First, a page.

Anglers Journal

Simply this: the best sporting mag since Ed Gray styarted the “real” Grays in the mid- seventies. Real writers known and unknown– the last interview with Peter Matthiessen– and superb graphics and art. And despite bonefish and other stars of the flats, NOT just fly fishing– commercial fishing even (Matthiessen’s interview accompanied with a cut from his Mens’ Lives, on the last Long Island net fishers); surf casting, offshore fishing…

New and old stuff by Chatham and McGuane and writers you don’t know yet, photos that make you gape with awe, two- page spreads of Meltzoff paintings- the real deal. Now if someone would do one on hunting. I am not holding my breath…

Subscribe here; oddly, no home page I can find yet. This should take you to a digital sample. It reminds me of days long past; below, my Dad (left) on Salt Water Sportsman in ’57.

T. H. White, falconer

Thanks to the efforts of Stacia Novy, with a little help from me and Conor Jameson, Terence Hanbury White, author of The Goshawk and The Once and Future King among many other books, will be recognized as a falconer with a plaque on the wall of remembrance at the Archives of Falconry, at the World center for Birds of Prey in Boise. I wish I could be there.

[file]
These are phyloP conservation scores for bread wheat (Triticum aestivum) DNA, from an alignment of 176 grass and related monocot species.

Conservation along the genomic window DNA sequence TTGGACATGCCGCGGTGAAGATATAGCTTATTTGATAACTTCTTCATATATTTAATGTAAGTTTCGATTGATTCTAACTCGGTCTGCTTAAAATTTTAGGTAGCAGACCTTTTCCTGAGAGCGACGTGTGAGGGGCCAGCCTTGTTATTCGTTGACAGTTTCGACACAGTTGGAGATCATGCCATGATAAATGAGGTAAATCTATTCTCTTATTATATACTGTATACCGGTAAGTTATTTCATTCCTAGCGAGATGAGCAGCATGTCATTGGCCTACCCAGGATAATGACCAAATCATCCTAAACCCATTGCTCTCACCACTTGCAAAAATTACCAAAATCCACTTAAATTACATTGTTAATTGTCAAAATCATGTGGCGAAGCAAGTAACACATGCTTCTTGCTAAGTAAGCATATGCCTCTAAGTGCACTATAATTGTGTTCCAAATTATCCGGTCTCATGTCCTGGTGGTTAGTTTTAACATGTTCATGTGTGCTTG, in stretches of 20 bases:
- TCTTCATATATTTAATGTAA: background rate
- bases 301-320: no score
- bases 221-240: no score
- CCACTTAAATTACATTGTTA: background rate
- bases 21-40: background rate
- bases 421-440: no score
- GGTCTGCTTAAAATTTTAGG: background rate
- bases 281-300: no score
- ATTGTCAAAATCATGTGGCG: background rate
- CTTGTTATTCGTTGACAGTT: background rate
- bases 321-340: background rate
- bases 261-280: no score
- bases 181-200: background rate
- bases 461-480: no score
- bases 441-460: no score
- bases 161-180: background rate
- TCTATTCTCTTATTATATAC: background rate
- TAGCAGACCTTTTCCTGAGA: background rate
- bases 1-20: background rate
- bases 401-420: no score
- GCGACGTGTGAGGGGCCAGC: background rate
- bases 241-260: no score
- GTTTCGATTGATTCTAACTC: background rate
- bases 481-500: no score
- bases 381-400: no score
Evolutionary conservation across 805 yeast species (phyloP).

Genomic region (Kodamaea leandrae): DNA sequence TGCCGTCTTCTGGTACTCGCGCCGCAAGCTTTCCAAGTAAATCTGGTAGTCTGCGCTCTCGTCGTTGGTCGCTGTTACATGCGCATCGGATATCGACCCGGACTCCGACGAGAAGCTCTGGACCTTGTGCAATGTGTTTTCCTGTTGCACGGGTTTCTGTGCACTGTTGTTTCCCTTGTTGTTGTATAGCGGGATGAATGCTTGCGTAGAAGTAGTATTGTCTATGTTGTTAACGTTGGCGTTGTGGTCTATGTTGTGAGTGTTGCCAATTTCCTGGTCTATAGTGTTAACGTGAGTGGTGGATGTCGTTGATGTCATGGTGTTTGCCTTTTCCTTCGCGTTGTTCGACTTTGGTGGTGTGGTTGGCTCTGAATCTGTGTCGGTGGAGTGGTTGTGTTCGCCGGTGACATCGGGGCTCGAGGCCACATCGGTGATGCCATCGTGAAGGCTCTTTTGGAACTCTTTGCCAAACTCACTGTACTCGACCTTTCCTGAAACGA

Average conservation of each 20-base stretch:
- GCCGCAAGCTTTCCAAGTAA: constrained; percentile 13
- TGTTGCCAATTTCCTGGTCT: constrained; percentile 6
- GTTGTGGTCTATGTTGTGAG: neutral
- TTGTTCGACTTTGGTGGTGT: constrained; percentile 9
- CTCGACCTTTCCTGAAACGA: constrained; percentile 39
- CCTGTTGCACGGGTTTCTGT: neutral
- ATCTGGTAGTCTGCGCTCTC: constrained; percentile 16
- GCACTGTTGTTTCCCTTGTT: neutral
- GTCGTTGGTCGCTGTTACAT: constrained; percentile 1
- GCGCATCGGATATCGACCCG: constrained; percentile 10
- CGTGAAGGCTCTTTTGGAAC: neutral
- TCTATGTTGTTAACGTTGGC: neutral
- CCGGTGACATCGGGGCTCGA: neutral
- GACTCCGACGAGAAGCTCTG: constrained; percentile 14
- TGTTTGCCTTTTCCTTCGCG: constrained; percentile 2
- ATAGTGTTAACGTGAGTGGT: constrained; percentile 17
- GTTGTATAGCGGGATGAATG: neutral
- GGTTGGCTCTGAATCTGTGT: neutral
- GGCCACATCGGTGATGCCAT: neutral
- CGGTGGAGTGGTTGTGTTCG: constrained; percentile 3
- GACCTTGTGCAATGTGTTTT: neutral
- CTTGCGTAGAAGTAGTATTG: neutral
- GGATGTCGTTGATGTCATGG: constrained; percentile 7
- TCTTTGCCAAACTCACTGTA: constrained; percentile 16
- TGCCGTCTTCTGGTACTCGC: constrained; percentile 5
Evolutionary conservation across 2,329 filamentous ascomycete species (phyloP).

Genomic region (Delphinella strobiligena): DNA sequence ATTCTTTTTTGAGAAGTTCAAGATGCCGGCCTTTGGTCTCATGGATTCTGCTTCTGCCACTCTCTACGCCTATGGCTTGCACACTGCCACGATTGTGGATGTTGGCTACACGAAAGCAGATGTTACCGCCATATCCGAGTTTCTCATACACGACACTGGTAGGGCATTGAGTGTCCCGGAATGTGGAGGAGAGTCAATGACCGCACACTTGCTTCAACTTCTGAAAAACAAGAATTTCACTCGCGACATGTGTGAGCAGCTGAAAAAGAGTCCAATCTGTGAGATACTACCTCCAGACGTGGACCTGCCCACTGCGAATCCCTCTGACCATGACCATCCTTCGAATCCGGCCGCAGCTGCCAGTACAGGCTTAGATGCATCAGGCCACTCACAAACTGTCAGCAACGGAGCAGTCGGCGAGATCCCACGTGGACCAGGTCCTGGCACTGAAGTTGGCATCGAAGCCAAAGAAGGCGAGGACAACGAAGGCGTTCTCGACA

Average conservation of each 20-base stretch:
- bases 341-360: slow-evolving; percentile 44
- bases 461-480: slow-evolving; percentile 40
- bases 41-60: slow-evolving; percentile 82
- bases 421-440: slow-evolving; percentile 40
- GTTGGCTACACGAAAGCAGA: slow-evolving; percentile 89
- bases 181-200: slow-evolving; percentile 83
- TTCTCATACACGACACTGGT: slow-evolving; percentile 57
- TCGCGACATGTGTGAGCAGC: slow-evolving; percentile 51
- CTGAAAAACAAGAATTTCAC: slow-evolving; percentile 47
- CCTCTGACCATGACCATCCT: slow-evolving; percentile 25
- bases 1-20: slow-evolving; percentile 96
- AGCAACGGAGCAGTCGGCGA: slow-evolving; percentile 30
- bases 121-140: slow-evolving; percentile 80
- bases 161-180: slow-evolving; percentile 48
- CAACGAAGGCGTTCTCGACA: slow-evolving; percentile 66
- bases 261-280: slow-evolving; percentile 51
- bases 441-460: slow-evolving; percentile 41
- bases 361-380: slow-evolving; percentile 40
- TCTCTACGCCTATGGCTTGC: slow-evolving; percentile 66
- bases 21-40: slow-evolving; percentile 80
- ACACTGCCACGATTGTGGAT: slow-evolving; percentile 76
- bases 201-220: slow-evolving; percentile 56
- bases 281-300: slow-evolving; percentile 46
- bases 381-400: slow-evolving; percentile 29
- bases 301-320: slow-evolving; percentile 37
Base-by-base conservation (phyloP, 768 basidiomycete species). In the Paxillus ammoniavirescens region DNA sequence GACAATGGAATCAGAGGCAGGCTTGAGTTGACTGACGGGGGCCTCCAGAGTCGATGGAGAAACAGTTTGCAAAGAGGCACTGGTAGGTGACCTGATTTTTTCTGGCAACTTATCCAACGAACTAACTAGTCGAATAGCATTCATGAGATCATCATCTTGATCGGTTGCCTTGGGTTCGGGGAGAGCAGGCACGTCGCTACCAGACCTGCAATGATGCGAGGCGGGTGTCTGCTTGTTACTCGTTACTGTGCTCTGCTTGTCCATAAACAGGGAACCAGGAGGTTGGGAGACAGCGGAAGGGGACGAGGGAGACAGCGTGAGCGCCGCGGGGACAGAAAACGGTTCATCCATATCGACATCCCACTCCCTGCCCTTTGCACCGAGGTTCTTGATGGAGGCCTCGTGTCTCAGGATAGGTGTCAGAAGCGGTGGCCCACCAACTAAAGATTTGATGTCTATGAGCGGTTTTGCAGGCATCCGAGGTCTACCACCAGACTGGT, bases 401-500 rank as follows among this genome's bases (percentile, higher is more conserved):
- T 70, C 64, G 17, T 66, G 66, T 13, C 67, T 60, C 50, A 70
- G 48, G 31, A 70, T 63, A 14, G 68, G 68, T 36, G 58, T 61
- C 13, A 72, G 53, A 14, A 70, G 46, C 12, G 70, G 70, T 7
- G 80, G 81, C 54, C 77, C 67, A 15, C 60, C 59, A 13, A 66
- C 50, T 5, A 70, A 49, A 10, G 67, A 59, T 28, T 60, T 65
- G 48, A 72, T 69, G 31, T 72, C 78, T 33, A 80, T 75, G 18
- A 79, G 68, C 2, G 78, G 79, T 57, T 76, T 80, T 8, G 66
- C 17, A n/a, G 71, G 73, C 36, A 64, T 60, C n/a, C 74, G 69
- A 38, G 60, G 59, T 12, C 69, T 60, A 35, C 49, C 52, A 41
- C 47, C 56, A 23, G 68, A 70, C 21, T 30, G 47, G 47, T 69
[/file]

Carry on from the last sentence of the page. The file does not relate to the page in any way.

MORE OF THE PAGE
White has often been dismissed by falconers,who I think judge him for the wrong reasons. He was a better falconer than we think. His fame came from The Goshawk, which I once described as the best book about bad falconry ever written. Its genius was in its honesty about how hard it is to become good at this art; perhaps our uneasiness is because all of us who fly hawks remember being that bad. One of the funniest unpublished things he wrote rings with ironic truth: “As soon as you are in it properly, one falconer cannot tell lies to another.”

He went on to become a member of the BFC, to fly and write about Merlins, to rent a grouse moor and fly Peregrines, and to become, in the end, a pretty good falconer. He deserves to be remembered this way, as a brilliant writer who wrote with real insights about the sport. Maybe some new attention could result in a White revival, and the publishing of his Merlin book and other writings yet unread by the public.